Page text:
From my previous post, I want to continue with the idea that The Beatles arrival in the U. S. would be of great significance. Perhaps better than “arrival”, I should write that they “landed,” a better term that could imply the landing of a spacecraft from afar and not just the arrival of a Boeing jet from London. The Beatles landing would change music and culture and probably insert in a wedge between generations that would become larger than that experienced by previous generations and their forebears. The Beatles did so much to obliterate society’s tastes and standards, and so quickly (as detailed in the last post). If you were ten (10) years old when they came, you weren’t as engrained and indebted to the present culture (and perhaps it did not speak to you). So receiving this new music and objects from outside of planet Earth was very welcome and not threatening to American kids. The Beatles were, however horrifying to other areas of society, especially those who felt “safe” and in command of their culture. The four English musicians between the ages of 20 – 23 would change music and change and detonate the recording industry.
The Beatles were the antithesis of “safe” – with each album released, they had the “safe” and extremely successful product. Almost any other artist/s who could attain this much success would certainly do only ONE thing next – repeat the exact steps to try to repeat the exact success. Almost all artists then and now would not stray from a winning formula.
This is exactly where the Beatles differed completely from everyone else. The Beatles would always take the adventurous and risky path by throwing away the proven recipe for business success and doing something which ARTISTICALLY pleased them. Against all odds and “common” sense, they would succeed and then lead society and other musicians down a new road.
They wrote music for all ages and all the ages. This might sound like a cliche but having lived with The Beatles since February 9, 1964, I have been able to witness people of all ages identifying with The Beatles as THEIR music. At almost any time since 1964, a 4 year old can educate an adult about this music that s/he is singing, namely a Beatles song. The music is at the core and passion of the child who wants to tell everyone about what really matters here – that this is wonderful music that this very young person wants to share with the world.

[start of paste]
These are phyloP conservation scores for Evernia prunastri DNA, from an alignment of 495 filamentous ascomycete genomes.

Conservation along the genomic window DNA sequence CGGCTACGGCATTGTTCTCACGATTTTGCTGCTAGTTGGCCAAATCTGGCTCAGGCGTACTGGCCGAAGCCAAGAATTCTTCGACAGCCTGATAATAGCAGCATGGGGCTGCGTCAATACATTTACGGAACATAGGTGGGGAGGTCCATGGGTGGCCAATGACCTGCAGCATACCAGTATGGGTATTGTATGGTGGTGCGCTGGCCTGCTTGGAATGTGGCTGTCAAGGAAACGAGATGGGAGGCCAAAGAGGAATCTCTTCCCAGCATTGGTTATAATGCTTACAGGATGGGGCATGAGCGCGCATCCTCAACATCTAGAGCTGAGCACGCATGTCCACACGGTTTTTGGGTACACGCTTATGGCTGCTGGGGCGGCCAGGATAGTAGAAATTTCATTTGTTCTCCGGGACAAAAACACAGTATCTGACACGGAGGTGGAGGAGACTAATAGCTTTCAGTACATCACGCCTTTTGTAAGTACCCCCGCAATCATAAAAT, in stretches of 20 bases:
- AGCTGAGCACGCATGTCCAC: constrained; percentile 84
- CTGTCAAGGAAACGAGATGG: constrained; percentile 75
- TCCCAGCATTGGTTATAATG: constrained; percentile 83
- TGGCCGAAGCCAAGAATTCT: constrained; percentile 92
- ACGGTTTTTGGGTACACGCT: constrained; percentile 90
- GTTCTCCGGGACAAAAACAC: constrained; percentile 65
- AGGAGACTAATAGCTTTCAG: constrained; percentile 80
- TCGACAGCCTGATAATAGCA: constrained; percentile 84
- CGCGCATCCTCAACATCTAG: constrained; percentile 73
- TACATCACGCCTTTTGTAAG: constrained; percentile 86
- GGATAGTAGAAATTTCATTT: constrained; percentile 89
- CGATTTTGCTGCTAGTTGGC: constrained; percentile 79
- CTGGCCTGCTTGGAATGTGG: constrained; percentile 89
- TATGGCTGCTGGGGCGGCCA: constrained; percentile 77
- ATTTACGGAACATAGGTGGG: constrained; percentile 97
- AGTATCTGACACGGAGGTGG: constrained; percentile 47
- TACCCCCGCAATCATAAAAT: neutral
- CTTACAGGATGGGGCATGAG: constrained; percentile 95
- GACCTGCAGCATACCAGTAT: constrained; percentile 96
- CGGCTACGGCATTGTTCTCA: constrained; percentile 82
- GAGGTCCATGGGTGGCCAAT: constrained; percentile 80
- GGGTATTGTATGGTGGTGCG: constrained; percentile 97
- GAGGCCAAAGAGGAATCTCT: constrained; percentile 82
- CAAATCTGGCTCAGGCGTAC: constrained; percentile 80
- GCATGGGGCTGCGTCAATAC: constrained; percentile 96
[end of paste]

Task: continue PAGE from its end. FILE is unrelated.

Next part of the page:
The Beatles, however, would in time – over the next few weeks, months and years – bring everyone along. The Beatles won, though no one lost. Even the cautious and conservative who feared change would get swept up in new music and its accessories.
In the future, I think this will continue as new generations of children will be mesmerized by “Yellow Submarine,” “Rocky Raccoon,” and “Ob-La-Di, Ob-La-Da,” aging adults will still want “Hey Jude” “Yesterday,” and “Michelle,” rockers will still push “Yer Blues,” “Helter Skelter” and “Why Don’t We Do It In The Road?,” mystics will ponder “Across The Universe,” “Glass Onion,” and “Because,” the politically motivated will act according to “Revolution,” “Come Together,” and “Give Peace A Chance,” and you’ll still be able to cry in your beer over “I Don’t Want To Spoil The Party,” “Baby’s In Black,” and “Misery.”
Here, below, are categories that strike me as arising from Beatle songs (just mentioned above) along with three (3) songs and appropriate links that fit each category. I’ll expand upon this and provide more links in the next post.
songs for children
songs for aging adults
songs for rockers
songs for mystics
songs for the politically motivated
songs for the cry in your beer crowd
WHAT? I’m ending this post on the “cry in your beer” songs? Sure. There are many more Beatles songs to fulfill more reasons in my next post and we’ll lift any depressed spirits then.